We just published a paper in the American Journal of Preventive Medicine showing that differences in residential neighborhood walkability in New York City (NYC) are associated with how residents utilize neighborhood space and are associated with total weekly physical activity. Higher neighborhood walkability was associated with significantly more physical activity and differences in activity attributable to variation in urban design were substantial when compared to the recommended goal of achieving 150 minutes of moderate intensity physical activity per week.
The research was conducted in collaboration with researchers from the NYC Department of Health and Mental Hygiene and analyzed Global Positioning System (GPS) and physical activity data from the Physical Activity and Transit Survey (PAT). For a period of a week, PAT study participants wore an accelerometer to continuously measure physical activity and a GPS logger that recorded the participant’s location multiple times per minute. In all, the PAT Survey collected over 8 million GPS location readings, known as waypoints, as the study participants (n=803) went about their daily lives.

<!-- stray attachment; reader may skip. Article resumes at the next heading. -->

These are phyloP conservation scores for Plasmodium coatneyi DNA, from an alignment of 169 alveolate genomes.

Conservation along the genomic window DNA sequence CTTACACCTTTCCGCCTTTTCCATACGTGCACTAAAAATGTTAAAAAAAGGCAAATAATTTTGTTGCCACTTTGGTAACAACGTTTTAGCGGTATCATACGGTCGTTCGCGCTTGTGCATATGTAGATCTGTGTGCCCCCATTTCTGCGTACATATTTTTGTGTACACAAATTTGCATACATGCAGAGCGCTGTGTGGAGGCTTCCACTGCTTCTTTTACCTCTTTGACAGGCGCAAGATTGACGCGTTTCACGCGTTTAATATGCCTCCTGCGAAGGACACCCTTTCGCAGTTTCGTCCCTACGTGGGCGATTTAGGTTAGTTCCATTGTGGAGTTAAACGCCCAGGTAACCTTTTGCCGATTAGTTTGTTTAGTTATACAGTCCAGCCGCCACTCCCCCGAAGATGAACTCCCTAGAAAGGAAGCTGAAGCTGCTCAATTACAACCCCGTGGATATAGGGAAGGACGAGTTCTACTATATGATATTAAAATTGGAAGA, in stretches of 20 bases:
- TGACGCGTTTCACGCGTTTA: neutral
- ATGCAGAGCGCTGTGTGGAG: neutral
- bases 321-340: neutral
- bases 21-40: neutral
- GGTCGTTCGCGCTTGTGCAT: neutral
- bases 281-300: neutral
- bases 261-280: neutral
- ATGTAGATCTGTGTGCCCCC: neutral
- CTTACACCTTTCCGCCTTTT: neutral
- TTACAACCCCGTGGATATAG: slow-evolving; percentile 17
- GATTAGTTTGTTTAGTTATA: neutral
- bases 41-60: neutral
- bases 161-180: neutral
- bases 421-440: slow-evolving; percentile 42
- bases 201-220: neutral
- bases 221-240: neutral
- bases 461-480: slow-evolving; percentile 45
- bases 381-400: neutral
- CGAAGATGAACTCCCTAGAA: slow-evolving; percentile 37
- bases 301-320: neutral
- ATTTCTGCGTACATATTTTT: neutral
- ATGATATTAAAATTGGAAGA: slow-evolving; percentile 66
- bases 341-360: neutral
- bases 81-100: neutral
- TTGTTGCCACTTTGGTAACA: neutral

To identify how much area within their residential neighborhood participants utilized during the monitoring period, we defined a minimally convex polygon around GPS waypoints falling within 1Km of each participant’s home. This 1Km circular area around the home has commonly been used in prior research to define study participant’s residential neighborhoods. The use of convex polygons around GPS waypoints to define the utilized residential area is similar to methods used in wildlife studies to define the home territory of animals. In NYC we see that residents vary considerably in how much of the total 1Km circular residential neighborhood area they actually use as judged by the area encompassed by the GPS data. Continue reading